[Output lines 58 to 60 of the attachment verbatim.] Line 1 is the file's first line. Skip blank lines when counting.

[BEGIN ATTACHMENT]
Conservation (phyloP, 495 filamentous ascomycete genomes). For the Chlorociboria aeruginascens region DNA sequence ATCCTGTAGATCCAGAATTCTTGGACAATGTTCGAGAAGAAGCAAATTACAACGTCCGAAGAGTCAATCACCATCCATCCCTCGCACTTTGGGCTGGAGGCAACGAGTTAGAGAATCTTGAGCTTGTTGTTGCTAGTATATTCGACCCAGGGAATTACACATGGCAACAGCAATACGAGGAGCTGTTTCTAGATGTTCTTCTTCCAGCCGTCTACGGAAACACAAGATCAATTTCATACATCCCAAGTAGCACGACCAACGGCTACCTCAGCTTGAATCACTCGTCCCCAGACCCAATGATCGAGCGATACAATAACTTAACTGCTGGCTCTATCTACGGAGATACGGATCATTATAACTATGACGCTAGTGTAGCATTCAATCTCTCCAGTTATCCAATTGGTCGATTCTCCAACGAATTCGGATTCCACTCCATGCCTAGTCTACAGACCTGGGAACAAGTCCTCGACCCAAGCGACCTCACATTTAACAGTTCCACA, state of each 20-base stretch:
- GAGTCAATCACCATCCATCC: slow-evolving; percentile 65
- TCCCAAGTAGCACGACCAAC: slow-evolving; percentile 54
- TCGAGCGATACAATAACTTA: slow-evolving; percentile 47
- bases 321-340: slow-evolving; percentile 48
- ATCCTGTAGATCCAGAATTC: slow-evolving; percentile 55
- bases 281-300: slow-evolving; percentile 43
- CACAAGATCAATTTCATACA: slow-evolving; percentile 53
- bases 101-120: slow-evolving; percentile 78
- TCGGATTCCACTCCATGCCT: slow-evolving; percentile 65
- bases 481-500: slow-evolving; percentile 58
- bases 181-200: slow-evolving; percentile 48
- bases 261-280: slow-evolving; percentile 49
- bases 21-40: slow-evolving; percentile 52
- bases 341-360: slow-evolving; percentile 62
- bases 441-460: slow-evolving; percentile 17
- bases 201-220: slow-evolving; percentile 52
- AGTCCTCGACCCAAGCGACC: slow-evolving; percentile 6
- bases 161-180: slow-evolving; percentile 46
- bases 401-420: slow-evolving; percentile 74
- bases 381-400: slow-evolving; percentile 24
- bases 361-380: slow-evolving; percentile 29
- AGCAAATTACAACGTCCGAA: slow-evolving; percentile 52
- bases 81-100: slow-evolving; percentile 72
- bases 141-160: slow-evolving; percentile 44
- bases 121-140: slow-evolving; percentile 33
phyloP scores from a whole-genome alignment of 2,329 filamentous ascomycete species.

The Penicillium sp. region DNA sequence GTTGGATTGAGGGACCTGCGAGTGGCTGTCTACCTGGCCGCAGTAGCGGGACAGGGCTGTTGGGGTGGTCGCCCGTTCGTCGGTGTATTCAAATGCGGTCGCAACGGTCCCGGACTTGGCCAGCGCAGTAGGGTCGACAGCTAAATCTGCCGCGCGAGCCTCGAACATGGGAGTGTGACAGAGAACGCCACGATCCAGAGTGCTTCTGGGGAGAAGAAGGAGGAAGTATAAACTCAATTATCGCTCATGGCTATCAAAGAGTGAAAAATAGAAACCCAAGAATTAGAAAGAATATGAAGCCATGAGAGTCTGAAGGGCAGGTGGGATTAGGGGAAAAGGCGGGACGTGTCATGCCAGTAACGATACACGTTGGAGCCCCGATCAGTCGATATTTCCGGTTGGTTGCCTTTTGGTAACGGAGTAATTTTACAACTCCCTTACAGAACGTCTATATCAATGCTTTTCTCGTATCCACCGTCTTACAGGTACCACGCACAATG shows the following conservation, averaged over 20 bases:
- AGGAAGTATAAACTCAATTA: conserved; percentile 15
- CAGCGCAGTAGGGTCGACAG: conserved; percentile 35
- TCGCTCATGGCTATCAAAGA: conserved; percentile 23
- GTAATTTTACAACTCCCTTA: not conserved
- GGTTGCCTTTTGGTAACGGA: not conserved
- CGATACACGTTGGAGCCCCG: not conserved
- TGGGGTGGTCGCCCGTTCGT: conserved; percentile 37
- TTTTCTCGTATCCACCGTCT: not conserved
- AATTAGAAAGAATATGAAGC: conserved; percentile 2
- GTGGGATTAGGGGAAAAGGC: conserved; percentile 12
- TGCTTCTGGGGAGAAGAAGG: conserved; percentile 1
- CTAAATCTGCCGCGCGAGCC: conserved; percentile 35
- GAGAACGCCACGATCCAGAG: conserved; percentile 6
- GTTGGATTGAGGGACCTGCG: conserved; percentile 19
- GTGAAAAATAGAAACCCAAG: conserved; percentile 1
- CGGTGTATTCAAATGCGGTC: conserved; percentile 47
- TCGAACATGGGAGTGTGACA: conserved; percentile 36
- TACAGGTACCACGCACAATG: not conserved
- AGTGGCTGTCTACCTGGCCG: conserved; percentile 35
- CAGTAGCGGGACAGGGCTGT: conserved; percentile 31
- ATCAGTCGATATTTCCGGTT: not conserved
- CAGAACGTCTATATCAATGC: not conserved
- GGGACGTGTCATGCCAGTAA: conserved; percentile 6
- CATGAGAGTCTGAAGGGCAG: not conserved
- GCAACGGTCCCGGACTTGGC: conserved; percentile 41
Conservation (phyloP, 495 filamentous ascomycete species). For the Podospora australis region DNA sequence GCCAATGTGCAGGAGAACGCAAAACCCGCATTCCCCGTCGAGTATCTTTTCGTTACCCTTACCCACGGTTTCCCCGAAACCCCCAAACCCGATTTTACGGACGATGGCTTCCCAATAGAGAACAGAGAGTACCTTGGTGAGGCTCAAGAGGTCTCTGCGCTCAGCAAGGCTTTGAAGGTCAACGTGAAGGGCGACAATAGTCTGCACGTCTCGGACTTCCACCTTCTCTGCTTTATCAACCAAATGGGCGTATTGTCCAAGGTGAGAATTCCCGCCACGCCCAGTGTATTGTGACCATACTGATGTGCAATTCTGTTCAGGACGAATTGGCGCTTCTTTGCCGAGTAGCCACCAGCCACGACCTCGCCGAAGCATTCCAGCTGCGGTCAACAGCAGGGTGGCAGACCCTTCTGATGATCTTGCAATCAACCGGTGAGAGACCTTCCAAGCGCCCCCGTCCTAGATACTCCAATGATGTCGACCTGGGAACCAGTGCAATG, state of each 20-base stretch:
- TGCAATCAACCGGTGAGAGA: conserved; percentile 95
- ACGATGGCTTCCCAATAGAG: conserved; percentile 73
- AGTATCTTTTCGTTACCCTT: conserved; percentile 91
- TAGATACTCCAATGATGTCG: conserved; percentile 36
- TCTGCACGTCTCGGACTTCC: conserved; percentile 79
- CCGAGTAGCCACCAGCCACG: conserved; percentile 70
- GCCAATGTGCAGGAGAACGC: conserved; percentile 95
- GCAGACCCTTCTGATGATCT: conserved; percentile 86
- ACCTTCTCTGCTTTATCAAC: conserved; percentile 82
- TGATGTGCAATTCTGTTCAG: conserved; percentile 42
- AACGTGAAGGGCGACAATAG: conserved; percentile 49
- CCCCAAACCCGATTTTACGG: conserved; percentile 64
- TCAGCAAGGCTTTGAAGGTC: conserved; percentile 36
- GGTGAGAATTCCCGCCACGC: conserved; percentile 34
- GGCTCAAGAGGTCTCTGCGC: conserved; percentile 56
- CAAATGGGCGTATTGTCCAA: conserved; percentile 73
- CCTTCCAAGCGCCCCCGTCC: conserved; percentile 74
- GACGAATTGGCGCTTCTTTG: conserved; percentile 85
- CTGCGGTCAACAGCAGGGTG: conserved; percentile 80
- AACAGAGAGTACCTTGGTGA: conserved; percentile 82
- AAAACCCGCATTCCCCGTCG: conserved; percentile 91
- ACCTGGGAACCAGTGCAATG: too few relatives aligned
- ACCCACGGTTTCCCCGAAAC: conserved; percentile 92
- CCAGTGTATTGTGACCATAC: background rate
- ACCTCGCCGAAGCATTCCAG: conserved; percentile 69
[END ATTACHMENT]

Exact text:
- TAGATACTCCAATGATGTCG: conserved; percentile 36
- TCTGCACGTCTCGGACTTCC: conserved; percentile 79
- CCGAGTAGCCACCAGCCACG: conserved; percentile 70